Billing and payment help
If you're unable to pay your bill on time, contact your retailer to discuss options on how they can help. Their hardship policy outlines the options available. You may be able to delay payments or pay your bill off in smaller amounts.
If your energy bill seems wrong, your retailer must review it if requested. If you're still not satisfied, contact the energy ombudsman in your state or territory. An ombudsman is a free and independent dispute resolution service.
If you receive a disconnection notice from your retailer, contact them immediately to discuss your options. You should not be disconnected during a protected period, such as a weekend or public holiday. People registered as depending on a life-support system have further protections from disconnection. Some states and territories have announced a pause on disconnections during the COVID-19 emergency.
Energy retailers who are members of the Australian Energy Council (AEC) have announced that customers receiving hardship assistance will not be disconnected if they are unable to afford their energy bills. For customers in the hardship program, AEC members will pause any external debt collection and bankruptcy proceedings, and will not charge any late fees if these customers cannot pay on time.
The Australian Energy Regulator (AER) has set reasonable expectations of energy companies to protect householders and small business customers during the COVID-19 pandemic. The AER’s Statement of Expectations sets out a range measures, including:
- waiving any disconnection, re-connection and/or contract break fees for small businesses which have gone into hibernation, along with daily supply charges to retailers, during any period of disconnection until at least 31 July 2020
- offering all households and small businesses who indicate they may be in financial stress a payment plan or hardship arrangement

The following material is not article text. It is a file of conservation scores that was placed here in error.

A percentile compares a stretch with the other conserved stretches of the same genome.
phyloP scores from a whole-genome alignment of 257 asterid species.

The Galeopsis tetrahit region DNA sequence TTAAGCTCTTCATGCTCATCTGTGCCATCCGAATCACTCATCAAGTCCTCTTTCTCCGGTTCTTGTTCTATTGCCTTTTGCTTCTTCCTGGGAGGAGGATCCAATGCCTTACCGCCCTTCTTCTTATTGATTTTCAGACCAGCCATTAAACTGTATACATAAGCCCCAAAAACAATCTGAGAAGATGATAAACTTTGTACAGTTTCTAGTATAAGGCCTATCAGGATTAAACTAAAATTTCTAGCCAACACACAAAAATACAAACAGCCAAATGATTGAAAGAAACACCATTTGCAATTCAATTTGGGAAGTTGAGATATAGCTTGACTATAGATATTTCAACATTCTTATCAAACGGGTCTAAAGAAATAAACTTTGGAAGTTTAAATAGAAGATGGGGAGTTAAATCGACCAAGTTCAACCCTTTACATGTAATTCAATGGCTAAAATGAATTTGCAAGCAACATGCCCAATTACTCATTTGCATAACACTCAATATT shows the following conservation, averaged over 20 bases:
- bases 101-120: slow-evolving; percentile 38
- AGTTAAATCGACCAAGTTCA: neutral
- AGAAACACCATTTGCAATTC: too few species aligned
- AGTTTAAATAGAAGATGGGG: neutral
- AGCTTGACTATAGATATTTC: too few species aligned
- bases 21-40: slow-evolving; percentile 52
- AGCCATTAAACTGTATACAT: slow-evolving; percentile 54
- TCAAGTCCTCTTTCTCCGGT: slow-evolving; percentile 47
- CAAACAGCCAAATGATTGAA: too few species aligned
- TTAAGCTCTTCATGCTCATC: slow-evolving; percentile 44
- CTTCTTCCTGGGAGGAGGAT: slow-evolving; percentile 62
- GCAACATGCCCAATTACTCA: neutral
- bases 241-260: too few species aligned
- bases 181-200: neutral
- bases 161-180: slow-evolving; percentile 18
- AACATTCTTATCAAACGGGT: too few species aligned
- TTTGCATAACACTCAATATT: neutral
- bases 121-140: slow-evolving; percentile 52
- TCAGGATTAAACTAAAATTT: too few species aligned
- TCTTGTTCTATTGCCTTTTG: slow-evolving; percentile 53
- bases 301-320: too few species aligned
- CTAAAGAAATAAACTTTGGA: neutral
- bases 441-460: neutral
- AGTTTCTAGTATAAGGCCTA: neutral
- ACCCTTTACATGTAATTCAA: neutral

- not disconnecting customers who may be in financial stress, without their agreement before 31 July 2020 and potentially beyond
- deferring referral of any customer to a debt collection agency for recovery actions, or credit default listing until at least 31 July 2020 and potentially beyond
- minimising the frequency and duration of planned outages for critical works, and providing as much notice as possible to assist households and businesses to manage during any outage
Working from home and energy use
Many people will now be working from home, impacting on their home energy bills. We’ve put together some tips to manage your energy use and bills during this time. If you are concerned about your health and safety when working from home, COMCARE has detailed advice. The Australian Cyber Security Centre has advice on sound cyber security practices. Tips on how to avoid COVID-19 related scams and phishing emails is available from Stay Smart Online.
- Set your monitor to switch off/sleep after 10 minutes of inactivity.
- Reduce screen brightness to the lowest, visibly comfortable setting.
- Switch off Bluetooth and Wi-Fi when you’re not using them as they use a substantial amount of power by constantly searching for a signal.
- Close any applications you’re not using.
- Ensure air vents on computer towers and laptops are kept clear and away from objects.
- Don’t use active or animated screensavers.
- Unplug any USB devices (like mice, keyboards, speakers and flash drives) when not in use.
- Switch off when you’ve finished using your device, or set a timer.
- If purchasing new equipment, look for the Energy Rating Label on all computer monitors—the more stars the better.
- Laptops, ultrabooks and notebooks use less energy than desktop computers and can be battery-operated for extended periods.
- Switch off chargers at the wall once charging is complete, and avoid charging overnight if you can.
- Reduce screen brightness and turn off live (animated) wallpapers to reduce battery drain.
- Switch off Bluetooth and GPS when you’re not using them as they use a substantial amount of power by constantly searching for signal.
- Use aeroplane mode where applicable
- Shorten the amount of time for the screen to turn off automatically—try 30 seconds.